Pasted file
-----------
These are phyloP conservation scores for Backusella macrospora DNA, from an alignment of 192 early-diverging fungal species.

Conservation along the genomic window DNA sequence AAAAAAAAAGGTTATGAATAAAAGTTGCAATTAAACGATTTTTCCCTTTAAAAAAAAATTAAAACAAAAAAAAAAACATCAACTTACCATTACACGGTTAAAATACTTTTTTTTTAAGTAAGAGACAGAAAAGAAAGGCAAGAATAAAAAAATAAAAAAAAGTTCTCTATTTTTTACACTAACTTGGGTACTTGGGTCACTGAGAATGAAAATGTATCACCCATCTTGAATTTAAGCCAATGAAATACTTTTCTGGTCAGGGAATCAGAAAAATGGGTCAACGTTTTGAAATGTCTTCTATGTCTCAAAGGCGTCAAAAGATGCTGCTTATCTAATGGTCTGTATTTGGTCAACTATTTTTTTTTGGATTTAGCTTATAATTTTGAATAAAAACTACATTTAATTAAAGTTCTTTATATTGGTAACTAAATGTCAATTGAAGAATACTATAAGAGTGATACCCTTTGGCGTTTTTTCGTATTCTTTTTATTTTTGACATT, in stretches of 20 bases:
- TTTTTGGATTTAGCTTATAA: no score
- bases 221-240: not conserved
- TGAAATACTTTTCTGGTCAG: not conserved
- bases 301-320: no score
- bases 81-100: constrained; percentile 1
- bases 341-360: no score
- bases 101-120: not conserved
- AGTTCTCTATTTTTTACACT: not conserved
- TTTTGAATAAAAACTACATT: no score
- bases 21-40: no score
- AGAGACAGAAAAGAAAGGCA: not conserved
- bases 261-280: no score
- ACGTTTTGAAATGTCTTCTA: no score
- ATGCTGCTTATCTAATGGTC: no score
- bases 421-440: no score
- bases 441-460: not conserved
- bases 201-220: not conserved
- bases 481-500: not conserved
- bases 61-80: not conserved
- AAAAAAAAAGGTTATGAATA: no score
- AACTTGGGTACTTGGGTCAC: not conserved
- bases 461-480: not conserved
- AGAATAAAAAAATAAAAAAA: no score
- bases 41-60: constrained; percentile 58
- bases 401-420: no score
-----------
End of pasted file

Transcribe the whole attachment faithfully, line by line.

These are phyloP conservation scores for Backusella macrospora DNA, from an alignment of 192 early-diverging fungal species.

Conservation along the genomic window DNA sequence AAAAAAAAAGGTTATGAATAAAAGTTGCAATTAAACGATTTTTCCCTTTAAAAAAAAATTAAAACAAAAAAAAAAACATCAACTTACCATTACACGGTTAAAATACTTTTTTTTTAAGTAAGAGACAGAAAAGAAAGGCAAGAATAAAAAAATAAAAAAAAGTTCTCTATTTTTTACACTAACTTGGGTACTTGGGTCACTGAGAATGAAAATGTATCACCCATCTTGAATTTAAGCCAATGAAATACTTTTCTGGTCAGGGAATCAGAAAAATGGGTCAACGTTTTGAAATGTCTTCTATGTCTCAAAGGCGTCAAAAGATGCTGCTTATCTAATGGTCTGTATTTGGTCAACTATTTTTTTTTGGATTTAGCTTATAATTTTGAATAAAAACTACATTTAATTAAAGTTCTTTATATTGGTAACTAAATGTCAATTGAAGAATACTATAAGAGTGATACCCTTTGGCGTTTTTTCGTATTCTTTTTATTTTTGACATT, in stretches of 20 bases:
- TTTTTGGATTTAGCTTATAA: no score
- bases 221-240: not conserved
- TGAAATACTTTTCTGGTCAG: not conserved
- bases 301-320: no score
- bases 81-100: constrained; percentile 1
- bases 341-360: no score
- bases 101-120: not conserved
- AGTTCTCTATTTTTTACACT: not conserved
- TTTTGAATAAAAACTACATT: no score
- bases 21-40: no score
- AGAGACAGAAAAGAAAGGCA: not conserved
- bases 261-280: no score
- ACGTTTTGAAATGTCTTCTA: no score
- ATGCTGCTTATCTAATGGTC: no score
- bases 421-440: no score
- bases 441-460: not conserved
- bases 201-220: not conserved
- bases 481-500: not conserved
- bases 61-80: not conserved
- AAAAAAAAAGGTTATGAATA: no score
- AACTTGGGTACTTGGGTCAC: not conserved
- bases 461-480: not conserved
- AGAATAAAAAAATAAAAAAA: no score
- bases 41-60: constrained; percentile 58
- bases 401-420: no score